FIG. 6 is a block diagram illustrating an EVG system 600 in accordance with an example embodiment. A query (written in a query language) is received at a query parser 602, which generates an abstract syntax tree (AST) representation of the query. This is then passed to a query engine 604. The query engine 604 may then start an assembly task 606, an entity request task 608, an edge request task 610, an entity result task 612, and an edge result task 614. The entity result task 612 may require that the entity request task 608 complete before launching, and the edge result task 614 may require that the entity result task 612 complete before launching. However, the entity result task 612 and the edge result task 614 may each launch additional tasks dynamically as needed. For example, if one of these tasks 612, 614 determine that there is, in fact, an additional group element under the currently retrieved element, it may launch an additional entity request task to retrieve this additional group element. Each request task 608-610 may contain a pointer to where it is located in the AST in order to make this possible.

A result context 616 gathers URNs generated by the tasks 608-610 and retrieves corresponding data from the data sources for these URNs. This helps eliminate duplicate requests. For example, if two different entities are linked to the same media file, the media file, while referenced by two different tasks, will only be retrieved once as the result context 616 is intelligent enough to recognize duplicate URNs and only retrieve one piece of data.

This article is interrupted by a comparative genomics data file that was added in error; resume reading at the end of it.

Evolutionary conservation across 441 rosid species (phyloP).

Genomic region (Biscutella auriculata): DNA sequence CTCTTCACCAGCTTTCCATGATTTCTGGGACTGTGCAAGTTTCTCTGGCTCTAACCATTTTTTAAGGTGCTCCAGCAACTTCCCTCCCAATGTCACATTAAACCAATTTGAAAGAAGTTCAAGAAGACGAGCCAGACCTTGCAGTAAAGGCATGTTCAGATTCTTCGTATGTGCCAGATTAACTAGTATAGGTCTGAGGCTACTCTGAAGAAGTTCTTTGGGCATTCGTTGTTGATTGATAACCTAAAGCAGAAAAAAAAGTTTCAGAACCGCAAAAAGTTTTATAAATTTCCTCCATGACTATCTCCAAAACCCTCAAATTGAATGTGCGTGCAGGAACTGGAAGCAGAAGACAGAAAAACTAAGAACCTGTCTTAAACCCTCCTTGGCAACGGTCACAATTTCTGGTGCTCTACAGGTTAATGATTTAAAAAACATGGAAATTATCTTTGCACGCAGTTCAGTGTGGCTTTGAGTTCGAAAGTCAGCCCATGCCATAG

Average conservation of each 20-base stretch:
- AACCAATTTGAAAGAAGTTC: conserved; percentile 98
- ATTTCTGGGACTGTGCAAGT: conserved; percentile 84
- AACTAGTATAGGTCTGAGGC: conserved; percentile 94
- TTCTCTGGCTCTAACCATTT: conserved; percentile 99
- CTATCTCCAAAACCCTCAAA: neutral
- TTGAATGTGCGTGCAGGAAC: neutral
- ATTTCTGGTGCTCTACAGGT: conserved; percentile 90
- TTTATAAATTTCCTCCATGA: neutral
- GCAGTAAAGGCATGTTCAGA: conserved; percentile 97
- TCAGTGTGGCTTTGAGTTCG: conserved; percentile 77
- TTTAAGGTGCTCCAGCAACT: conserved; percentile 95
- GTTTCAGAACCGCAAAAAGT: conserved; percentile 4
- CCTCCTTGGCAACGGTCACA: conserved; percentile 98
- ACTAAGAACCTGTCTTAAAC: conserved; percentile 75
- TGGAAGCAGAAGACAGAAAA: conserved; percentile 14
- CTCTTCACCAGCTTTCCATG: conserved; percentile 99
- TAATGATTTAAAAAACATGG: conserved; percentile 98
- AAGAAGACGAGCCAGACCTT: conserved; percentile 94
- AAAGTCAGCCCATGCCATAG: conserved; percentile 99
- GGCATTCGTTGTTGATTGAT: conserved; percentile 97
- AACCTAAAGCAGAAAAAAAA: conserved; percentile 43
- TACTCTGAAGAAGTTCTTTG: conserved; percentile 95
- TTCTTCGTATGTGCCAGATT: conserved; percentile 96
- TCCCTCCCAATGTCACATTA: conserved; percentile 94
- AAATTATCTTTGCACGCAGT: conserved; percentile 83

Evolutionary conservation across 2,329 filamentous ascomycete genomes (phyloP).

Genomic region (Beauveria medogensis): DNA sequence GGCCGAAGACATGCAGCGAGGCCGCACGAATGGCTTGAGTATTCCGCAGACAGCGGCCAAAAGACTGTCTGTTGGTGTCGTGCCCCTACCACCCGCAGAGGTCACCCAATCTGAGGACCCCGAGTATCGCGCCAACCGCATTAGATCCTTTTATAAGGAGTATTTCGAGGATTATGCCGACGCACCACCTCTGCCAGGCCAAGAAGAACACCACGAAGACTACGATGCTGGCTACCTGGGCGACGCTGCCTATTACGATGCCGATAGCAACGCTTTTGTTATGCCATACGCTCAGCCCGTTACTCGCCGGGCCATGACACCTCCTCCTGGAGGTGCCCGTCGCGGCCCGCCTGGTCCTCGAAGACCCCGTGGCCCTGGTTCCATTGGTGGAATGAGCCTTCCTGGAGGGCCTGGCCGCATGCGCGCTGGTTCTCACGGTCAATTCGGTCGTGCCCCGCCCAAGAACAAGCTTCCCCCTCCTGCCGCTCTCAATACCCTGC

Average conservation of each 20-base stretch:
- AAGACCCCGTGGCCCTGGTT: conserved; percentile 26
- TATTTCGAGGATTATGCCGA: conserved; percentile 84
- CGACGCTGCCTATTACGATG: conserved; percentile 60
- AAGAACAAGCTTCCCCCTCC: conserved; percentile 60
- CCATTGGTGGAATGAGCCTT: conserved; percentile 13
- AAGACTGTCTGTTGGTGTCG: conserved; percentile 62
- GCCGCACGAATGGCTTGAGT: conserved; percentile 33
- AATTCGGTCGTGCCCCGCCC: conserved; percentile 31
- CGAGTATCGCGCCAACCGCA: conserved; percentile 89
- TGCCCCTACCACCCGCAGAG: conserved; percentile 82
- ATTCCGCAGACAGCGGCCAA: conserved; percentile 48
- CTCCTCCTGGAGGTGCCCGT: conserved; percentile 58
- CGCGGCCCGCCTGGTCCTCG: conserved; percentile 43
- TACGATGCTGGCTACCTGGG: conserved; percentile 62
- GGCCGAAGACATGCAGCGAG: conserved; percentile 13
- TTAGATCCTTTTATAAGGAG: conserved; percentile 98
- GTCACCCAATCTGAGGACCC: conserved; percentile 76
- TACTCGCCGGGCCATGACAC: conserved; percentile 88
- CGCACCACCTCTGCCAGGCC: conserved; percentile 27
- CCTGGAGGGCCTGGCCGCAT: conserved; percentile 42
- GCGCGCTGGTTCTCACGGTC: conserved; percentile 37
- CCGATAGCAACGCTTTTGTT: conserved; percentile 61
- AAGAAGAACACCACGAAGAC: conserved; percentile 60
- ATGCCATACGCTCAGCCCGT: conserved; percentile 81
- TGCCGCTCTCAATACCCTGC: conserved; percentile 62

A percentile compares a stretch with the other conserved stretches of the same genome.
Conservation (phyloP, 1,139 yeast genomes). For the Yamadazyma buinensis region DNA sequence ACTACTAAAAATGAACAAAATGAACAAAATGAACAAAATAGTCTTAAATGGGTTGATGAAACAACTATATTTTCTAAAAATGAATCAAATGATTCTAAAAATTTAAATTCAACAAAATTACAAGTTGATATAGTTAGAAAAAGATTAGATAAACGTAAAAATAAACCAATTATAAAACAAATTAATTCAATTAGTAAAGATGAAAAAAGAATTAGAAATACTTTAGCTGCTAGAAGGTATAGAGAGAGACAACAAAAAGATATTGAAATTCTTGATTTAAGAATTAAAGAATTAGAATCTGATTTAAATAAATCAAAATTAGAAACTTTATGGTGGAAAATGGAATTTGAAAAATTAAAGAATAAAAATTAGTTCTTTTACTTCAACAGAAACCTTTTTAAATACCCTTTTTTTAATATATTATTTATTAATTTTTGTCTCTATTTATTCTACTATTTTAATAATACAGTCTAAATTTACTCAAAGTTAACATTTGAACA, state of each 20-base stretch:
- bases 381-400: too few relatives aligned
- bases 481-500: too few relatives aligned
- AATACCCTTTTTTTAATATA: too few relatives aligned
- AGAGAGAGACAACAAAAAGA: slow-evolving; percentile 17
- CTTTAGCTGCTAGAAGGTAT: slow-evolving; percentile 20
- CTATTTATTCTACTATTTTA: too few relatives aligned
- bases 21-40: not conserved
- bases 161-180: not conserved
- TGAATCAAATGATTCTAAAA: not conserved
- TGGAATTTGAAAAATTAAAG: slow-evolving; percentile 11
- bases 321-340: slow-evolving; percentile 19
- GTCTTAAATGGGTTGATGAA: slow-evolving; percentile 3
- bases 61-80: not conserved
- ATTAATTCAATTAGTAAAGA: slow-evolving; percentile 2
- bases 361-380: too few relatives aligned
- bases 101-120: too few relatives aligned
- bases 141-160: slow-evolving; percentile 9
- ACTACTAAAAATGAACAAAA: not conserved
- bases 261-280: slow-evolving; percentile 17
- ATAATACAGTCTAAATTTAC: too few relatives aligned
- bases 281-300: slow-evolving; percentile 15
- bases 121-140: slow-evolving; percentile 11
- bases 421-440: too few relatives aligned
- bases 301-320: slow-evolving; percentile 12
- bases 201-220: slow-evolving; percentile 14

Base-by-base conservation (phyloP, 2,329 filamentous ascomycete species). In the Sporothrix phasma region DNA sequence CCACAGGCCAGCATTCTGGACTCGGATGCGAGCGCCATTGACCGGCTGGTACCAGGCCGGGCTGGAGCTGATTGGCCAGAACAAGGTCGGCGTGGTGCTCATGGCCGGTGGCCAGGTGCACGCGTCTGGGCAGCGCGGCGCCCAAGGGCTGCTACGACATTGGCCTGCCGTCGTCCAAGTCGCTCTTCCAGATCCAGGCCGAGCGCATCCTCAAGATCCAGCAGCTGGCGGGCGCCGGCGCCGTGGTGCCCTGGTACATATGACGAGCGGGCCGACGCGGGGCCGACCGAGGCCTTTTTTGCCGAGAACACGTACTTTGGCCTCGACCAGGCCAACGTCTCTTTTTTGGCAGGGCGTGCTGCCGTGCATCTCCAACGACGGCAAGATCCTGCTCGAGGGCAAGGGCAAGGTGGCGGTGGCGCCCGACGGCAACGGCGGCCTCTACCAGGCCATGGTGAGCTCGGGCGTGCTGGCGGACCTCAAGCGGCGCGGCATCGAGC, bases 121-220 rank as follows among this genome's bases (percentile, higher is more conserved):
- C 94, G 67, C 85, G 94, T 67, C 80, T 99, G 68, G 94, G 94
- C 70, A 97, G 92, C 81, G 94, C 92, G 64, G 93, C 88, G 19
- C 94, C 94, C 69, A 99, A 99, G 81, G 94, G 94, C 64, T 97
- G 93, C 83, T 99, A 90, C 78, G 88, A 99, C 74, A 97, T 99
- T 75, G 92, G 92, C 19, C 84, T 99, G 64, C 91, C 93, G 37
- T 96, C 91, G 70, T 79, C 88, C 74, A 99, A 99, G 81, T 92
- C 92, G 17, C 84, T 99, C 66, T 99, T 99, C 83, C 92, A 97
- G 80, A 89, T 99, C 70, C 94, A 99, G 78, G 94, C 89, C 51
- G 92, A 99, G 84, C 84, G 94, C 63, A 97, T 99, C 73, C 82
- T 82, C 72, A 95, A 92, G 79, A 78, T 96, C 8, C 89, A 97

The assembly task 606 then forms the response to the query based on the data from the result context 616.

Notably, the request tasks 608-610 look up in the resolver 618 to determine how to actually retrieve the corresponding data. The resolver 618 provides this information based on the metadata, allowing the request tasks 608 to schedule actual data retrieval calls via URNs. Communication flows 620 and 622 indicate how the edgeResult task 614 can actually cause a loop or cycle by then initiating calls to entityRequest 608 and/or edgeRequest 610.

FIG. 7 is a block diagram illustrating a task chain 700 in accordance with an example embodiment. The task chain 700 includes an entity get 702, which then uses an xfetcher task 704 which, when the result comes back, gets turned into xnormalize 706, which then results in entitydone 708. The xfetcher task 704 and the xnomalize 706 task may be collectively known as a resolver 710, which may be plug-and-play, meaning that the resolver 710 for one type of data source can be switched out with the resolver 710. The task chain 700 may be defined by metadata. Additionally, the resolver 710 can be designed as a dual fetcher, performing similar tasks on different data sources simultaneously, which makes it easier for users to migrate data from one data source to another.